Martin Bednář

I guess I will buy it once I will order from Alistair again. Of course… if available.

Daylon R Thomas

Derk, your note makes me more excited about my sample. I was saving it for spring because it’s a first flush, but I think I will go ahead and drink it today. I was glad that Alistair added it as a sample since I was curious about it. The fact that it’s good in a tumbler also gives me some hope-some first flush blacks can be too vegetal and herbaceous for me on occasion…nevermind I like green oolong. I also need to give the oolong version of this tea another chance. It was like a spicier Baozhong.

derk

Daylon, I’ve been leafing my Darjeeling teas usually heavier than what’s listed, around 1g:100mL. Leafhopper turned me on to steeping them for 5 minutes instead of 2 to 3. I actually didn’t test this one out in my thermos today, opting to make a dent in a 100g bag of GABA oolong. Compared to the last few first flushes I’ve had, this is not at all vegetal or herbaceous on my palate. Spicy baozhong you say? I doubt the Japonica oolong will be around when I’m ready to order again :/

derk

Martin, it is on the delicate end. I remember you didn’t care too much for a similarly delicate Nepali black tea that I loved, but if it sounds good, go for it. I think it’s on sale right now.

derk

And White Antlers, it got up to 82F/21C while I was on my ride. I can’t believe it either. At least we’re getting rain this year? Back down to 50s and rain next week. I think I’ve had one proper winter in the 10 years I’ve been out here.

Martin Bednář

derk: I feel my tastes varies a lot, once I am grateful to enjoy black teas, then floral, then jasmine greens and so on… I don’t acutally understand that. It confuses me, as I for example knew I something really liked and then I prepare it a few days later and I find it way worse…

derk

You’re a moody tea drinker ;)

Martin Bednář

Apparently! Not sure if I like it, or I hate it… Haha.

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Bio

Tea Habits:

Among my favorites are sheng puerh, Taiwanese oolong, a variety of black (red) teas from all over, all teas Nepali, herbals, Wuyi yancha. I keep a few green and white teas on hand. Shou puerh is a cold weather brew. Tiny teapots and gaiwans are my usual brewing vessels when not preparing morning cups western style and pouring into my work thermos. Friend of teabags. Hold the milk and sugar unless we’re talking masala chai.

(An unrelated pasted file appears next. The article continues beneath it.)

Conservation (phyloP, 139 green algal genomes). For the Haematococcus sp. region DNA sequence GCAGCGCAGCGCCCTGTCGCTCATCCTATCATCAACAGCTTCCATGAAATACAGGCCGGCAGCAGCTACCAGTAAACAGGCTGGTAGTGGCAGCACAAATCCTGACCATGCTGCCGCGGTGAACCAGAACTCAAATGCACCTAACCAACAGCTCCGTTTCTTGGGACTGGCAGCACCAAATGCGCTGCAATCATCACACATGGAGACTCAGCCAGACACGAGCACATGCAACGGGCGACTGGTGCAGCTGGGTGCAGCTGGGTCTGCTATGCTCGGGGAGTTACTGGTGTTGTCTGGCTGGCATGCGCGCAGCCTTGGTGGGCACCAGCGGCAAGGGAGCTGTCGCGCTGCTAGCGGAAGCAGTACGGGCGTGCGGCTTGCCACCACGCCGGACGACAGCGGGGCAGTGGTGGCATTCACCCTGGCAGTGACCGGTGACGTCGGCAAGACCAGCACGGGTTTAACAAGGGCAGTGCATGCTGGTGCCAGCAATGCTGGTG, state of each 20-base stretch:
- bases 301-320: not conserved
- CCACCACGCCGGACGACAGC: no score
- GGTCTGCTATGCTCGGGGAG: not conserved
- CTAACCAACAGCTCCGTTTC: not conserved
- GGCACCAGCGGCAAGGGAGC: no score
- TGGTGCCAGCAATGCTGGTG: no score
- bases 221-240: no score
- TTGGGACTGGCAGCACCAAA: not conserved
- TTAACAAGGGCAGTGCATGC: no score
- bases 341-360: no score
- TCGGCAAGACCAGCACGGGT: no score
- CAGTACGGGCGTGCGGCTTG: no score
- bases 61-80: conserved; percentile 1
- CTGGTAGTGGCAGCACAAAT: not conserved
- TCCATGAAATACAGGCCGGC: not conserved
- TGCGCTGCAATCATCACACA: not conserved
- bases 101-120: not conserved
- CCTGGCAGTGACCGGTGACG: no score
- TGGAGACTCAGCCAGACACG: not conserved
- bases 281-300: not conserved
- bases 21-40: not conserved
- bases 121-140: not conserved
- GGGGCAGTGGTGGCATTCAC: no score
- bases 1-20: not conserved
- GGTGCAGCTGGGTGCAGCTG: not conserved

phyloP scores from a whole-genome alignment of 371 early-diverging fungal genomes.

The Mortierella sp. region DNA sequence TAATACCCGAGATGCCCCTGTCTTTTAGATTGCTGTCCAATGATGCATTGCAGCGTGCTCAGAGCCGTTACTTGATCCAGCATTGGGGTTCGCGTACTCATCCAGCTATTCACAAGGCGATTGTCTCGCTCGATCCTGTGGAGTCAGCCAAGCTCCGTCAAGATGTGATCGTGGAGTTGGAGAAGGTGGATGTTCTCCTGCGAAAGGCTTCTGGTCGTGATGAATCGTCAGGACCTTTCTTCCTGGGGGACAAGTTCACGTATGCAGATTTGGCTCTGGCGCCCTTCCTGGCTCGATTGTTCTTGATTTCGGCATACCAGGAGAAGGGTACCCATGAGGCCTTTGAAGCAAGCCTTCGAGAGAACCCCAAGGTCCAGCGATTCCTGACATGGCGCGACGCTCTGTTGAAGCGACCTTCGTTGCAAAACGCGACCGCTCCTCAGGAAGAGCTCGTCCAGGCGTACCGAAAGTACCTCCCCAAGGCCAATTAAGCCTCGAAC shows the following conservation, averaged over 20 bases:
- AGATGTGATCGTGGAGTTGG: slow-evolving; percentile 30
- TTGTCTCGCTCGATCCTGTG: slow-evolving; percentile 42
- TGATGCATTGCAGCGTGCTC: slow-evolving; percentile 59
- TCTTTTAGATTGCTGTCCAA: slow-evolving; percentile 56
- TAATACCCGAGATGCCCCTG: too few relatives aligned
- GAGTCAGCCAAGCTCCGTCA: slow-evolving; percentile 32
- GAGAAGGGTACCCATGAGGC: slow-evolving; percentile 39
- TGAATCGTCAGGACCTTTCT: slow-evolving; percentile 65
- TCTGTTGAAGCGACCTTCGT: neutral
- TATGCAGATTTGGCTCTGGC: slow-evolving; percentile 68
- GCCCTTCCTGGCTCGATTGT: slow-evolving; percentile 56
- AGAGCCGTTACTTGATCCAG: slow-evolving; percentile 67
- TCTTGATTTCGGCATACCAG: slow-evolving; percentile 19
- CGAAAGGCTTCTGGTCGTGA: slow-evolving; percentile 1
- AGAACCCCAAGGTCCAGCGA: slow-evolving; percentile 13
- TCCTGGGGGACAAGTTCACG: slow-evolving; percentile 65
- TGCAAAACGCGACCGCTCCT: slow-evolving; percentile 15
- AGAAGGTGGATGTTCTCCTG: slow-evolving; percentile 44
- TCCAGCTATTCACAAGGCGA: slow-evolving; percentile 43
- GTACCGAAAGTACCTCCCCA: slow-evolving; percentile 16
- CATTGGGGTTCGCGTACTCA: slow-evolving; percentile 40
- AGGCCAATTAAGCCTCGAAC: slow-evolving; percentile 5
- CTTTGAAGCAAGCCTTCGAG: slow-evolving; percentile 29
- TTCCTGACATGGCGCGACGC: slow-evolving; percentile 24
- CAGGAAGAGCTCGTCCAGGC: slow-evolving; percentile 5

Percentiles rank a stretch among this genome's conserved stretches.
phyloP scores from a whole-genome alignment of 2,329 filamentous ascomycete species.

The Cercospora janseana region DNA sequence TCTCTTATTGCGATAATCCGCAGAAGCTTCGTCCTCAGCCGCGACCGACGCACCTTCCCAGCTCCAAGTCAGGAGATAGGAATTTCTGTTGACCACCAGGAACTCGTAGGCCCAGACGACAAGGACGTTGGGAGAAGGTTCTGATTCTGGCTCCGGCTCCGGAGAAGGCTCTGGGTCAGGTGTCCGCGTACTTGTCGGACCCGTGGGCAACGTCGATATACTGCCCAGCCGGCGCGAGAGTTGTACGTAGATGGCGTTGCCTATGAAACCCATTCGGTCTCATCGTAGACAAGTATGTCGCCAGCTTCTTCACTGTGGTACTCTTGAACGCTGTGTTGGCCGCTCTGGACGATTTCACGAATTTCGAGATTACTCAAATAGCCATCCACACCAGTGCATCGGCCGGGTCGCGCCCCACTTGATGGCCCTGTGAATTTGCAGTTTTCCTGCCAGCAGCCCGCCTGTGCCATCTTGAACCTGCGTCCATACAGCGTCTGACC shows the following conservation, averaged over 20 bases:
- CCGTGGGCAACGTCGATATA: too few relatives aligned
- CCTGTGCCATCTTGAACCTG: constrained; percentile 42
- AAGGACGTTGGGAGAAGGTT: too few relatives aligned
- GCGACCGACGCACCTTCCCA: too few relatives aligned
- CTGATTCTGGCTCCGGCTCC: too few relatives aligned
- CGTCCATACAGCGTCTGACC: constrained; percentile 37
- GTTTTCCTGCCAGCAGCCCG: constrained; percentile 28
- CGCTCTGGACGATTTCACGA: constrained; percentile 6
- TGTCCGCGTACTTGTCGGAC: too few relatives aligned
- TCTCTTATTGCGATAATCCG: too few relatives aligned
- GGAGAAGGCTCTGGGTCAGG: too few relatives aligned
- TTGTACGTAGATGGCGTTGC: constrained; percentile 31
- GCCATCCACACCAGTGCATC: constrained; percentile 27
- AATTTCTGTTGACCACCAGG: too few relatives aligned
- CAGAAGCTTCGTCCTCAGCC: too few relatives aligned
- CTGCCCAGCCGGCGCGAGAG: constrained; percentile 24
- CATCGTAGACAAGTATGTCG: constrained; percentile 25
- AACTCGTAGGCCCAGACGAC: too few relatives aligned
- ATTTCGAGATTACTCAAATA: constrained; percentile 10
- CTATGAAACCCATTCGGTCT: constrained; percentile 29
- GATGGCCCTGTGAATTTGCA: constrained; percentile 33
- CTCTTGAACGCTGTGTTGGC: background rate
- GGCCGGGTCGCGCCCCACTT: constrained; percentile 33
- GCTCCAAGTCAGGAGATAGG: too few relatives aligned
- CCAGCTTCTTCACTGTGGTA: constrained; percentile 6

In my late teens, home-brewed unsweetened Lipton iced tea was the drink of choice to combat cottonmouth. The following years saw the appearance of the odd box of tea from Trader Joe’s. About 4 years ago, walking out of the parking garage where I kept my motorcycle, I came across a move-out dumpster treasure: single serve packets of what I can look back now and say was Wuyi yancha. Yes, I drank dumpstered tea and honestly, that’s what blew the doors wide open.

Preference Reference

100-90: A tea I can lose myself into. Something about it makes me slow down and appreciate not only the tea but all of life or a moment in time. If it’s a bagged or herbal tea, it’s of standout quality in comparison to similar items.

89-80: Fits my profile well enough to buy again. Some could be great daily drinkers.

79-70: Not a preferred tea. I might buy more or try a different harvest. Would gladly have a cup if offered.

69-60: Not necessarily a bad tea but one that I won’t buy again. Would have a cup if offered.

59-1: Lacking several elements, strangely clunky, possesses off flavors/aroma/texture or something about it makes me not want to finish.

Unrated: Haven’t made up my mind or some other reason. If it’s puerh, I likely think it needs more age.

Character Rundown:

Boring pandemic hermit whose only current hobbies besides tasting tea are skateboarding and learning herbalism. Will update as the times change.

Location

Sonoma County, California, USA